All Your Spelling Are Belong To Us
Everybody Loves to be Loved by Google
Venturing outside my palatial estate means someone will ask me for advice. I can't stand in line at Walmart without numerous shoppers inquiring as to the source of my online riches. I'm nowhere near the Internet expert that Joe is, but somehow I managed to wrest untold hundreds of dollars from cyberspace.
Happy, I am, to share my real-world escapades. Few web-based experiences compare with receiving a monthly check from Google or eBay or Amazon. Yes, I have cracked the code for all three behemoths except eBay and Amazon. The giant bookseller paid me once: I thought I was on my way to fortunate fame but that didn't actually work out. eBay never did send me money. I pepper my hubs with eBay capsules to no positive end.
Google, however, regularly increases my bank account. The great Internet behemoth regularly guides unwary cyber-travelers to my compositions. From there I'm only a click away from more pennies. The trick seems to be figuring out why Google likes me and not my neighbor, who is the great-grandson of Hemingway's shotgun salesman or something like that.
What makes be worthy of adoration from Google algorithms? When those 1's and 0's coalesce into search results, why am I at the top of the heap? Why am I the tallest midget?
I have it figured out, I think.
Recently my hubs found themselves graced with little robot heads. Nothing pleases me more than yet one more icon bestowed by HubPages computing services. I loved the skull. I deeply appreciate every dull black triangle. All these icons sum to pure online bliss for me and my compositions.
So this little robot head tells me that I may have misspelled something. If I did not misspell something, then one of my dear commenters mistyped a word. Heaven forbid we consider the possibility of poetic license: we must all conform to rules etched in stone by Merriam-Webster and administered by central processing units in the cloud. We must take time from standing in line for government cheese to consider spelling corrections from a little robot head.
Ya better spel gud, or else
How, exactly, would Lewis Carrol or ee cummings or Bob Dylan make out on today's Internet? Methinks Google might slap down artistic attempts to exercise literary license. Imagine the paroxysms of infinite loops into which spell-check algorithms descend when confronted with Jabberwocky tales. I know I will.
Yes, the official Google Company Line is "Write good." If you want to be indexed, if you wanna make it to the Top 10 search results, if you want approval from the Google conglomerate simply use Proper English as recognized by computer algorithms.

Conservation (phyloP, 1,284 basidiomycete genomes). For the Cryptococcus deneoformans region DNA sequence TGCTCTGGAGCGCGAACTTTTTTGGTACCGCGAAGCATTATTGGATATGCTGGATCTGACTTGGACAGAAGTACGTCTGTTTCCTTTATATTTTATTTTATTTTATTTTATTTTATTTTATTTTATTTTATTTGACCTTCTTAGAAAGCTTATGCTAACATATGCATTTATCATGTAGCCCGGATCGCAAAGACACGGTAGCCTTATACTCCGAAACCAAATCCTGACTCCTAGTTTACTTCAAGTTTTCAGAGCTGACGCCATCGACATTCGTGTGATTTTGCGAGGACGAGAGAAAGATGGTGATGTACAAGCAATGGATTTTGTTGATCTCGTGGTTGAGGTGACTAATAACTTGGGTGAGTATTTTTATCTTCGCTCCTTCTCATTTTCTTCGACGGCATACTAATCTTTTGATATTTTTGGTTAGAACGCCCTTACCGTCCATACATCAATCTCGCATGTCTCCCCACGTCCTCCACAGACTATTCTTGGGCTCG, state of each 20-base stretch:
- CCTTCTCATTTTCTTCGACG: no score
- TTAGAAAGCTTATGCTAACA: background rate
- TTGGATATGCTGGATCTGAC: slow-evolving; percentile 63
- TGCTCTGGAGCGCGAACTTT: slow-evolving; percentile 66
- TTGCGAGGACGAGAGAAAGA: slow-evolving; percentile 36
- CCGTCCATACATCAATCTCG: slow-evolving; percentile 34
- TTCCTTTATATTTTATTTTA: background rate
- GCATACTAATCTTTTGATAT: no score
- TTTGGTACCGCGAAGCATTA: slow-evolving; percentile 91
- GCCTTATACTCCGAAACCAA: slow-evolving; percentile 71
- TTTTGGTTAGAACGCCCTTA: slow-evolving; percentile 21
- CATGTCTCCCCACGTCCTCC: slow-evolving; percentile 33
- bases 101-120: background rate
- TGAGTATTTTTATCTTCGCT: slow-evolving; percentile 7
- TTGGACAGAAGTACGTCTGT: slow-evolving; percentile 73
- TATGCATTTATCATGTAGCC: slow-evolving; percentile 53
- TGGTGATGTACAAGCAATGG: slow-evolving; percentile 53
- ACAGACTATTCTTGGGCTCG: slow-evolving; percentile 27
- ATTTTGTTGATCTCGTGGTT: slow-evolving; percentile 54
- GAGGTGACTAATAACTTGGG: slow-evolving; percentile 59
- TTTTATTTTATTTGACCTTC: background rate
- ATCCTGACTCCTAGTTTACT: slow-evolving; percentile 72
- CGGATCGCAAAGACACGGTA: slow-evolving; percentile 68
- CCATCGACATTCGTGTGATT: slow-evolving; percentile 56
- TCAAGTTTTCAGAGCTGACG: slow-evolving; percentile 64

"Write good." That's all we get. Google won't reveal much else. They will explain their historic Page Rank algorithm but that's old news. You can read the original computer-sciency paper here, but you can't discern the current implementation. If we knew their secrets, we'd implement them and we'd all be special.
This Is Your Brain On The Internet
Well-funded research indicates we humans don't even need vowels.Our well-designed brains fill in the blanks to make words out of nothing but consonants. We're wired that way.
We certainly don't need Sarah Vowell, but that's a different issue altogether.
Cn y rd ths? I thght s mch.
Now, Google has already slapped me down for violating time-tested computer code. The HubPages little robot head spins with delight: it has found misspellings!
Whither Online Writing?
Given that Google controls over half the online search queries, few of us think twice about considering the possibility of perhaps not conforming to the rules. We launch our spell checkers, We snap to attention as little squiggles appear under our words. We struggle to find dictionary-approved verbiage that would make our 6th Grade Language Arts teacher proud.
We also find ourselves akin to a frog in a pot of water. As the water slowly rises to a boil, we don't notice we are being cooked.
What Can't Google Do For You?
- Sarcasm: Google can't measure nuanced meaning that many readers find entertaining.
- Irony: Beloved Google has no algorithm to detect subtleties in the lyrics of Canadian-American singer Alanis Morissette*
- Poetic License: Google computers cannot calibrate intentional misspellings or diflugled grammar. Make your points with real words or risk their wrath.
*Canadian-American ? There's irony.
When you stir a rainbow of colors, you get mud.
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